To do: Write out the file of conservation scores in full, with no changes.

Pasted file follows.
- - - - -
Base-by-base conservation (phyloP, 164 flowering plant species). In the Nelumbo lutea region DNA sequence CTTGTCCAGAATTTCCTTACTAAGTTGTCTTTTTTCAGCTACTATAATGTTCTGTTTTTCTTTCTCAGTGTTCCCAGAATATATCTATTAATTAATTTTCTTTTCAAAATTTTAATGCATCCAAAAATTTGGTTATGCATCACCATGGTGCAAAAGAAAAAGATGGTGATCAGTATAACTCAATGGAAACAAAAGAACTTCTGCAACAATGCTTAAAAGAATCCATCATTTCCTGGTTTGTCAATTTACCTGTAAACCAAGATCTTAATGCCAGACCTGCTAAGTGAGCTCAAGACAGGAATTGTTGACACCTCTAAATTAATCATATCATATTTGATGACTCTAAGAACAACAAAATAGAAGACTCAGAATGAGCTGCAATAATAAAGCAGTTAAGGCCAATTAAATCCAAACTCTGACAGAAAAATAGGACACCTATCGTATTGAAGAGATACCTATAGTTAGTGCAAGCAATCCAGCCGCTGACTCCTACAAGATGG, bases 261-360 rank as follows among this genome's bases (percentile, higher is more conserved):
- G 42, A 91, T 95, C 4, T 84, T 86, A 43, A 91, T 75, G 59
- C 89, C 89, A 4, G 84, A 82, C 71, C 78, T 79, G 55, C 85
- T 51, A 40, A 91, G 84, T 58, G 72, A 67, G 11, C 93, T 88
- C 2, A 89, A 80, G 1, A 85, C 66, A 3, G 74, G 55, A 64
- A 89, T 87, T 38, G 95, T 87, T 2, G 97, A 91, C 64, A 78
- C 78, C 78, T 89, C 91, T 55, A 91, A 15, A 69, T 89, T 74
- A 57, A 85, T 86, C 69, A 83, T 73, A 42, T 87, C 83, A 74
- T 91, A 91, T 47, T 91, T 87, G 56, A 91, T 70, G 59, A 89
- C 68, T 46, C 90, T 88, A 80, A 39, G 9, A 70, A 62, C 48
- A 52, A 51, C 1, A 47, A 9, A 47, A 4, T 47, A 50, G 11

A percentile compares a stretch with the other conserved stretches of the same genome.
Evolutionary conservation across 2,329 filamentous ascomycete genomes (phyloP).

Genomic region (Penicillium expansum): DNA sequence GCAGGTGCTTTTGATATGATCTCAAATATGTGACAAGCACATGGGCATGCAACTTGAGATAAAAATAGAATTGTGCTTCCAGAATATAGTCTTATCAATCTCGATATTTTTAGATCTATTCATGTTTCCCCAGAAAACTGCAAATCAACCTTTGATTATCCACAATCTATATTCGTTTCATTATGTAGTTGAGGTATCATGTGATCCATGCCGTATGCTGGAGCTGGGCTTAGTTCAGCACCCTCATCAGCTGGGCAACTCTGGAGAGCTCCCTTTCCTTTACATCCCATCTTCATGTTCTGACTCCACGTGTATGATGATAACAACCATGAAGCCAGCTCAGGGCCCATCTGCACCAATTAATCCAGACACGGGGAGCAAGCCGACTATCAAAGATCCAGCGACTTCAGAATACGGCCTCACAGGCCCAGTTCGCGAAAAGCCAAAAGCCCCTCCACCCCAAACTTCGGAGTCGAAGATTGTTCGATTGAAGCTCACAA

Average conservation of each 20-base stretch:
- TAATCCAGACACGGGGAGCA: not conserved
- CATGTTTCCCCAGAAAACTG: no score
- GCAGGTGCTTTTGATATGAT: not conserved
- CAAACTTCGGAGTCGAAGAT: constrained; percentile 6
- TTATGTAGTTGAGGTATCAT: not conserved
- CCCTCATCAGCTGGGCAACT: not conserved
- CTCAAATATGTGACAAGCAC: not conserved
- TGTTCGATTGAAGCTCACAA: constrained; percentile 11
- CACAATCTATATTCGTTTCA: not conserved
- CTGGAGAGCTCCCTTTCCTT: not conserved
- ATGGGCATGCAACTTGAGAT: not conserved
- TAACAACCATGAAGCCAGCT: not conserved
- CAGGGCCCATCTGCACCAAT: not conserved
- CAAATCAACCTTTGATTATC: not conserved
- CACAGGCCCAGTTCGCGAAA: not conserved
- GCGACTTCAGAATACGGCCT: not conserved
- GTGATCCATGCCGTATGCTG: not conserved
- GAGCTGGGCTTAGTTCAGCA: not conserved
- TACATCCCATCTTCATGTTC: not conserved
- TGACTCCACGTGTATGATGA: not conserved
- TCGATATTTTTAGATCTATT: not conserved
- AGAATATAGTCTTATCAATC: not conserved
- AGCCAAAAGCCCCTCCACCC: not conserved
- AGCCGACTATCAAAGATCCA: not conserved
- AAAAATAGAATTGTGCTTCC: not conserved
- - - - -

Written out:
Base-by-base conservation (phyloP, 164 flowering plant species). In the Nelumbo lutea region DNA sequence CTTGTCCAGAATTTCCTTACTAAGTTGTCTTTTTTCAGCTACTATAATGTTCTGTTTTTCTTTCTCAGTGTTCCCAGAATATATCTATTAATTAATTTTCTTTTCAAAATTTTAATGCATCCAAAAATTTGGTTATGCATCACCATGGTGCAAAAGAAAAAGATGGTGATCAGTATAACTCAATGGAAACAAAAGAACTTCTGCAACAATGCTTAAAAGAATCCATCATTTCCTGGTTTGTCAATTTACCTGTAAACCAAGATCTTAATGCCAGACCTGCTAAGTGAGCTCAAGACAGGAATTGTTGACACCTCTAAATTAATCATATCATATTTGATGACTCTAAGAACAACAAAATAGAAGACTCAGAATGAGCTGCAATAATAAAGCAGTTAAGGCCAATTAAATCCAAACTCTGACAGAAAAATAGGACACCTATCGTATTGAAGAGATACCTATAGTTAGTGCAAGCAATCCAGCCGCTGACTCCTACAAGATGG, bases 261-360 rank as follows among this genome's bases (percentile, higher is more conserved):
- G 42, A 91, T 95, C 4, T 84, T 86, A 43, A 91, T 75, G 59
- C 89, C 89, A 4, G 84, A 82, C 71, C 78, T 79, G 55, C 85
- T 51, A 40, A 91, G 84, T 58, G 72, A 67, G 11, C 93, T 88
- C 2, A 89, A 80, G 1, A 85, C 66, A 3, G 74, G 55, A 64
- A 89, T 87, T 38, G 95, T 87, T 2, G 97, A 91, C 64, A 78
- C 78, C 78, T 89, C 91, T 55, A 91, A 15, A 69, T 89, T 74
- A 57, A 85, T 86, C 69, A 83, T 73, A 42, T 87, C 83, A 74
- T 91, A 91, T 47, T 91, T 87, G 56, A 91, T 70, G 59, A 89
- C 68, T 46, C 90, T 88, A 80, A 39, G 9, A 70, A 62, C 48
- A 52, A 51, C 1, A 47, A 9, A 47, A 4, T 47, A 50, G 11

A percentile compares a stretch with the other conserved stretches of the same genome.
Evolutionary conservation across 2,329 filamentous ascomycete genomes (phyloP).

Genomic region (Penicillium expansum): DNA sequence GCAGGTGCTTTTGATATGATCTCAAATATGTGACAAGCACATGGGCATGCAACTTGAGATAAAAATAGAATTGTGCTTCCAGAATATAGTCTTATCAATCTCGATATTTTTAGATCTATTCATGTTTCCCCAGAAAACTGCAAATCAACCTTTGATTATCCACAATCTATATTCGTTTCATTATGTAGTTGAGGTATCATGTGATCCATGCCGTATGCTGGAGCTGGGCTTAGTTCAGCACCCTCATCAGCTGGGCAACTCTGGAGAGCTCCCTTTCCTTTACATCCCATCTTCATGTTCTGACTCCACGTGTATGATGATAACAACCATGAAGCCAGCTCAGGGCCCATCTGCACCAATTAATCCAGACACGGGGAGCAAGCCGACTATCAAAGATCCAGCGACTTCAGAATACGGCCTCACAGGCCCAGTTCGCGAAAAGCCAAAAGCCCCTCCACCCCAAACTTCGGAGTCGAAGATTGTTCGATTGAAGCTCACAA

Average conservation of each 20-base stretch:
- TAATCCAGACACGGGGAGCA: not conserved
- CATGTTTCCCCAGAAAACTG: no score
- GCAGGTGCTTTTGATATGAT: not conserved
- CAAACTTCGGAGTCGAAGAT: constrained; percentile 6
- TTATGTAGTTGAGGTATCAT: not conserved
- CCCTCATCAGCTGGGCAACT: not conserved
- CTCAAATATGTGACAAGCAC: not conserved
- TGTTCGATTGAAGCTCACAA: constrained; percentile 11
- CACAATCTATATTCGTTTCA: not conserved
- CTGGAGAGCTCCCTTTCCTT: not conserved
- ATGGGCATGCAACTTGAGAT: not conserved
- TAACAACCATGAAGCCAGCT: not conserved
- CAGGGCCCATCTGCACCAAT: not conserved
- CAAATCAACCTTTGATTATC: not conserved
- CACAGGCCCAGTTCGCGAAA: not conserved
- GCGACTTCAGAATACGGCCT: not conserved
- GTGATCCATGCCGTATGCTG: not conserved
- GAGCTGGGCTTAGTTCAGCA: not conserved
- TACATCCCATCTTCATGTTC: not conserved
- TGACTCCACGTGTATGATGA: not conserved
- TCGATATTTTTAGATCTATT: not conserved
- AGAATATAGTCTTATCAATC: not conserved
- AGCCAAAAGCCCCTCCACCC: not conserved
- AGCCGACTATCAAAGATCCA: not conserved
- AAAAATAGAATTGTGCTTCC: not conserved